• Account/Container/Object structure
  • Built-in replication
  • Easily add capacity unlike RAID resize
  • No central database
  • RAID not required
  • Built-in management utilities
  • Drive auditing
  • Expiring objects
  • Direct object access
  • Realtime visibility into client requests
  • Supports S3 API
  • Restrict containers per account
  • Support for NetApp, Nexenta, SolidFire
  • Snapshot and backup API for block volumes
  • Standalone volume API available
  • Integration with Compute

Keystone – Identity

To summarize what Keystone does in one sentence:

keep track of users and what they are permitted to do

Keystone handles the user management of the cloud system, allowing different permissions to be configured for different users.
One of the keywords they use when talking about Keystone is Tenants.
Their explanation of tenants is something that can be thought of as a project, group, or organization

A diagram demonstrating the basic flow of Keystone:

Horizon – Dashboard

Horizon is the web interface available for OpenStack,  it’s very much like what OpenStone is for OpenNebula.

Quantum – Networking

Quantum is a new addition to OpenStack.
Up to the Essex release Quantum was built in the Nova component. However to provide more functionality in terms of network management Quantum was created with the focus on managing a network of an OpenStack solution


After all that being said, based on the image from the beginning of the blog post, we can have a better idea of where the OpenStack components fit in the overall cloud set up:



From somebody who is just getting started with cloud computing I would say that between OpenNebula and OpenStack the later is a better option. Even though OpenNebula is an older project OpenStack seems more mature.
A few things I noticed:
There is a lot more uptodate information about OpenStack, plus it is very easy to navigate through their website and find information about the different solutions they provide.
The community appears to be a lot more active with OpenStack than with OpenNebula.
Maybe it is just me, but after a few minute reading about OpenStack I was lead to their official repo on github where all the related projects are hosted.
I really like that since it is an easy way to stay in close touch with the project and follow the latest additions, plus it provides a channel of communication between the users and the developer and makes a lot easier for people to contribute back to the project.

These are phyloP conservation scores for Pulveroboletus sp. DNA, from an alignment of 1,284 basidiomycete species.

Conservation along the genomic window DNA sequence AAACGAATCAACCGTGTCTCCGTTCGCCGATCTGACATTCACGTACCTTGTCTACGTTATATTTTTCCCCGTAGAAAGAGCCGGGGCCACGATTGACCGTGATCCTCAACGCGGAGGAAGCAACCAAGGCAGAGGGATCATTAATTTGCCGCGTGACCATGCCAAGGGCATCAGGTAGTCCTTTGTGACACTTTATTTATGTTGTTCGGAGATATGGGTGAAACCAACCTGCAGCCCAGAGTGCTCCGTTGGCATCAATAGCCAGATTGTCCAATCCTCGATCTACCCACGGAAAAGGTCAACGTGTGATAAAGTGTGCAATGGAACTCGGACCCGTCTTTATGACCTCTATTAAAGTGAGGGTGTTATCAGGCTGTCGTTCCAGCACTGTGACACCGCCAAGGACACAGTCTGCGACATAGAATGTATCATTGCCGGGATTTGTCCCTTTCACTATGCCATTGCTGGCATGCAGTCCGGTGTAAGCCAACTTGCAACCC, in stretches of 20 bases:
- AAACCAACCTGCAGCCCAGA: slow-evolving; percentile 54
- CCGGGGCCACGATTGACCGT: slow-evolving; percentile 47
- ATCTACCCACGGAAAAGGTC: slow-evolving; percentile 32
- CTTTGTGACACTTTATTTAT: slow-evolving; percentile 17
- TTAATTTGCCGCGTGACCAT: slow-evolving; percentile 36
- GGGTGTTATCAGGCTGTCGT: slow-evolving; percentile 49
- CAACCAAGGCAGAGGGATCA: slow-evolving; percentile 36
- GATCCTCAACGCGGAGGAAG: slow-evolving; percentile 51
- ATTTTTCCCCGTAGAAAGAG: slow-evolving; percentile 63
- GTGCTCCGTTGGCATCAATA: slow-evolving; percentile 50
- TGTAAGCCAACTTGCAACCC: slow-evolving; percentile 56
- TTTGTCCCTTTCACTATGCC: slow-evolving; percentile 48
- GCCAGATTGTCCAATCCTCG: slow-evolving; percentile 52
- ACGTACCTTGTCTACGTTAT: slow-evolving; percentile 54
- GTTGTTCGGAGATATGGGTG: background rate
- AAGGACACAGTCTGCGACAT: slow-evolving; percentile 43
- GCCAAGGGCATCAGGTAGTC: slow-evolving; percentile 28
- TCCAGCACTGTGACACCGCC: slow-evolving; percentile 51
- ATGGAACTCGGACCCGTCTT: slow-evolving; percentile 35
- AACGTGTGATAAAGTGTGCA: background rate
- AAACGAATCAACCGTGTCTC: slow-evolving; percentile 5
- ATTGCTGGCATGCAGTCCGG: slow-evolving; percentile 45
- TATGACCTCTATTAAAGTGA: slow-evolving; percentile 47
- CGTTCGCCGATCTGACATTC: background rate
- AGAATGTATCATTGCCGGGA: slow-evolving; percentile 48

I didn’t have the same feeling when it came to OpenNebula, the project didn’t feel as open as OpenStack, I felt there were a lot more hurdles to get started with OpenNebula.

Talking strictly technical it’s hard for me to say which one is better.
Reading about them both I could definitely see a lot of areas where they overlap, for example, they both use noVnc for the visualization of VMs and libvirt to communicate with the hypervisors.
They both have a web interface to manage the cloud and they both have options to configure VM templates.

A big difference is that OpenNebula is written in ruby while OpenStack is in python
And I’m sure they must differ in other architectural decisions as well, but for the most part they are very similar

For more information about OpenStack:
OpenStack wiki
Keystone basic concepts
Underlying technologies
Architecture overview
OpenStack Storage
Very good blog about python & openstack
OpenStack Wikipedia
RackSpace Wikipedia

Queue & Cyclic Queue visualization with ProcessingJS

Previous posts:


I finished refactoring the code and loading all the scripts using requireJS.
RequireJS not only helped modularize the code but it also helped me find/fix a few bugs.

I knew about modular script loaders by working with nodeJS and commonJS
However, I had never used a script loader on the client side, and after playing with requireJS I can’t see myself not using anymore.